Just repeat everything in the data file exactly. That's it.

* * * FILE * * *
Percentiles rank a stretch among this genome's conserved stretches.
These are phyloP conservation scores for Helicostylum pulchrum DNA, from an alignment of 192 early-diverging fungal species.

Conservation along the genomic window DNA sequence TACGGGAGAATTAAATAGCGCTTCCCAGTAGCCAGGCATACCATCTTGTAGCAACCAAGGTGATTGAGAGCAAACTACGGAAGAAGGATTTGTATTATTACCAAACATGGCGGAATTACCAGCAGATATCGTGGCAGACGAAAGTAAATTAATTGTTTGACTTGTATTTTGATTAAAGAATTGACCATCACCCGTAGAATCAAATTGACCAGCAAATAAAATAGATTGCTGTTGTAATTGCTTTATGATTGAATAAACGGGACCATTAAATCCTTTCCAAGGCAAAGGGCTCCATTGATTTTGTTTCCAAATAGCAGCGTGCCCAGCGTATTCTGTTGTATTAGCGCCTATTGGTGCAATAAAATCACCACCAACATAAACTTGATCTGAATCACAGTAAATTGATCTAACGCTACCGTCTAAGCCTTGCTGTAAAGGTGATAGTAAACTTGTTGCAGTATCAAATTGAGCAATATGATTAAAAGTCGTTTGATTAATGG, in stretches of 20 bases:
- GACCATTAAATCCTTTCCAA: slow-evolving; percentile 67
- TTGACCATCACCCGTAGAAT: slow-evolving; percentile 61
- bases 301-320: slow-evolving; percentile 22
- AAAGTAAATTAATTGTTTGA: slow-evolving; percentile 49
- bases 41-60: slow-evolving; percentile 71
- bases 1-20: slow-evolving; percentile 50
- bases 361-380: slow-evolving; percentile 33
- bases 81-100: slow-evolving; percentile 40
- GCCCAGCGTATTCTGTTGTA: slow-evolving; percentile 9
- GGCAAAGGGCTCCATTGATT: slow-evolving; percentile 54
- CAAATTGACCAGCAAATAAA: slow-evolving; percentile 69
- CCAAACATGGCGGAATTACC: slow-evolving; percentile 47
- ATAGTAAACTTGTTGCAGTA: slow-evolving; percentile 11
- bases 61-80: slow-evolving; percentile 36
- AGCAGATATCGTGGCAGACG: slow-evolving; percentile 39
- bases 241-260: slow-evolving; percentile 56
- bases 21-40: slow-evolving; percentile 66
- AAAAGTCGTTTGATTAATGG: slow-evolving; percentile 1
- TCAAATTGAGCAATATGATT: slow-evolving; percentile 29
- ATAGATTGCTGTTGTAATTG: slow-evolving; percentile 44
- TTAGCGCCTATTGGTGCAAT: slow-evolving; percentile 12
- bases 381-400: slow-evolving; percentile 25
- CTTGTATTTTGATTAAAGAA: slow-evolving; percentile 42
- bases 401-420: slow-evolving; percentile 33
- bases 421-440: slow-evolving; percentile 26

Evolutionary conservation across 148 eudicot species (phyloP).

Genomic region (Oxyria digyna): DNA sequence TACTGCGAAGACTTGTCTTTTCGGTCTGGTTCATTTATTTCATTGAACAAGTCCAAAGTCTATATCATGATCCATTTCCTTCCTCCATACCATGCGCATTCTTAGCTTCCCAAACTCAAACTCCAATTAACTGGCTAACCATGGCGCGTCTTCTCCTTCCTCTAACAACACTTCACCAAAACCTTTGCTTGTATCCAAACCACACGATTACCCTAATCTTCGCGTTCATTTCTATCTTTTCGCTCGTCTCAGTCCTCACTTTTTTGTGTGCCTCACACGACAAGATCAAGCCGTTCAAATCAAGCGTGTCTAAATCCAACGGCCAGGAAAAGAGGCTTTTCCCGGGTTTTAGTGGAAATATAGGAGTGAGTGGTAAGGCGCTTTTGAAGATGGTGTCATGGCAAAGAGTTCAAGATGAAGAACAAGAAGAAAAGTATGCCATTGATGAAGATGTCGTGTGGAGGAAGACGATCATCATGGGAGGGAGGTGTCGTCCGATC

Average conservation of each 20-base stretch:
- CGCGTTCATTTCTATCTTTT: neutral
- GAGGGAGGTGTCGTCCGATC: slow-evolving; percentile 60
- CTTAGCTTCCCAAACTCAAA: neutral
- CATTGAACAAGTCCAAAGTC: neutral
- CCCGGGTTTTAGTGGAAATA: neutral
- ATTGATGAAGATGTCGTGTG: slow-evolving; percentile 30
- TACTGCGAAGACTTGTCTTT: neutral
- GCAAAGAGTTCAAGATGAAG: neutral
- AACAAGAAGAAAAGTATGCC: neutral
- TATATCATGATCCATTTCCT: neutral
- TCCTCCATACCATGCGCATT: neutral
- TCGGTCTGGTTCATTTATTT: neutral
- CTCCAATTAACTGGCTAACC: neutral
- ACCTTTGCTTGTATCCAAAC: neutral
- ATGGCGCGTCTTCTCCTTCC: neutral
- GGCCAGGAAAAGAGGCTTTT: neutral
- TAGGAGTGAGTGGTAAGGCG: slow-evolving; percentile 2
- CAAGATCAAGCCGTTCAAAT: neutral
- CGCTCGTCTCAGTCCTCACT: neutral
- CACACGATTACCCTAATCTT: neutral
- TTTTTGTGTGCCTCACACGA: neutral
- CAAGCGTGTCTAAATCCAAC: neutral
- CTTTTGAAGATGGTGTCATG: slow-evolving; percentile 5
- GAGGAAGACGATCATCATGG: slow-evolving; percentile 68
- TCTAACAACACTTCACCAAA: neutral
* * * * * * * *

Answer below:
Percentiles rank a stretch among this genome's conserved stretches.
These are phyloP conservation scores for Helicostylum pulchrum DNA, from an alignment of 192 early-diverging fungal species.

Conservation along the genomic window DNA sequence TACGGGAGAATTAAATAGCGCTTCCCAGTAGCCAGGCATACCATCTTGTAGCAACCAAGGTGATTGAGAGCAAACTACGGAAGAAGGATTTGTATTATTACCAAACATGGCGGAATTACCAGCAGATATCGTGGCAGACGAAAGTAAATTAATTGTTTGACTTGTATTTTGATTAAAGAATTGACCATCACCCGTAGAATCAAATTGACCAGCAAATAAAATAGATTGCTGTTGTAATTGCTTTATGATTGAATAAACGGGACCATTAAATCCTTTCCAAGGCAAAGGGCTCCATTGATTTTGTTTCCAAATAGCAGCGTGCCCAGCGTATTCTGTTGTATTAGCGCCTATTGGTGCAATAAAATCACCACCAACATAAACTTGATCTGAATCACAGTAAATTGATCTAACGCTACCGTCTAAGCCTTGCTGTAAAGGTGATAGTAAACTTGTTGCAGTATCAAATTGAGCAATATGATTAAAAGTCGTTTGATTAATGG, in stretches of 20 bases:
- GACCATTAAATCCTTTCCAA: slow-evolving; percentile 67
- TTGACCATCACCCGTAGAAT: slow-evolving; percentile 61
- bases 301-320: slow-evolving; percentile 22
- AAAGTAAATTAATTGTTTGA: slow-evolving; percentile 49
- bases 41-60: slow-evolving; percentile 71
- bases 1-20: slow-evolving; percentile 50
- bases 361-380: slow-evolving; percentile 33
- bases 81-100: slow-evolving; percentile 40
- GCCCAGCGTATTCTGTTGTA: slow-evolving; percentile 9
- GGCAAAGGGCTCCATTGATT: slow-evolving; percentile 54
- CAAATTGACCAGCAAATAAA: slow-evolving; percentile 69
- CCAAACATGGCGGAATTACC: slow-evolving; percentile 47
- ATAGTAAACTTGTTGCAGTA: slow-evolving; percentile 11
- bases 61-80: slow-evolving; percentile 36
- AGCAGATATCGTGGCAGACG: slow-evolving; percentile 39
- bases 241-260: slow-evolving; percentile 56
- bases 21-40: slow-evolving; percentile 66
- AAAAGTCGTTTGATTAATGG: slow-evolving; percentile 1
- TCAAATTGAGCAATATGATT: slow-evolving; percentile 29
- ATAGATTGCTGTTGTAATTG: slow-evolving; percentile 44
- TTAGCGCCTATTGGTGCAAT: slow-evolving; percentile 12
- bases 381-400: slow-evolving; percentile 25
- CTTGTATTTTGATTAAAGAA: slow-evolving; percentile 42
- bases 401-420: slow-evolving; percentile 33
- bases 421-440: slow-evolving; percentile 26

Evolutionary conservation across 148 eudicot species (phyloP).

Genomic region (Oxyria digyna): DNA sequence TACTGCGAAGACTTGTCTTTTCGGTCTGGTTCATTTATTTCATTGAACAAGTCCAAAGTCTATATCATGATCCATTTCCTTCCTCCATACCATGCGCATTCTTAGCTTCCCAAACTCAAACTCCAATTAACTGGCTAACCATGGCGCGTCTTCTCCTTCCTCTAACAACACTTCACCAAAACCTTTGCTTGTATCCAAACCACACGATTACCCTAATCTTCGCGTTCATTTCTATCTTTTCGCTCGTCTCAGTCCTCACTTTTTTGTGTGCCTCACACGACAAGATCAAGCCGTTCAAATCAAGCGTGTCTAAATCCAACGGCCAGGAAAAGAGGCTTTTCCCGGGTTTTAGTGGAAATATAGGAGTGAGTGGTAAGGCGCTTTTGAAGATGGTGTCATGGCAAAGAGTTCAAGATGAAGAACAAGAAGAAAAGTATGCCATTGATGAAGATGTCGTGTGGAGGAAGACGATCATCATGGGAGGGAGGTGTCGTCCGATC

Average conservation of each 20-base stretch:
- CGCGTTCATTTCTATCTTTT: neutral
- GAGGGAGGTGTCGTCCGATC: slow-evolving; percentile 60
- CTTAGCTTCCCAAACTCAAA: neutral
- CATTGAACAAGTCCAAAGTC: neutral
- CCCGGGTTTTAGTGGAAATA: neutral
- ATTGATGAAGATGTCGTGTG: slow-evolving; percentile 30
- TACTGCGAAGACTTGTCTTT: neutral
- GCAAAGAGTTCAAGATGAAG: neutral
- AACAAGAAGAAAAGTATGCC: neutral
- TATATCATGATCCATTTCCT: neutral
- TCCTCCATACCATGCGCATT: neutral
- TCGGTCTGGTTCATTTATTT: neutral
- CTCCAATTAACTGGCTAACC: neutral
- ACCTTTGCTTGTATCCAAAC: neutral
- ATGGCGCGTCTTCTCCTTCC: neutral
- GGCCAGGAAAAGAGGCTTTT: neutral
- TAGGAGTGAGTGGTAAGGCG: slow-evolving; percentile 2
- CAAGATCAAGCCGTTCAAAT: neutral
- CGCTCGTCTCAGTCCTCACT: neutral
- CACACGATTACCCTAATCTT: neutral
- TTTTTGTGTGCCTCACACGA: neutral
- CAAGCGTGTCTAAATCCAAC: neutral
- CTTTTGAAGATGGTGTCATG: slow-evolving; percentile 5
- GAGGAAGACGATCATCATGG: slow-evolving; percentile 68
- TCTAACAACACTTCACCAAA: neutral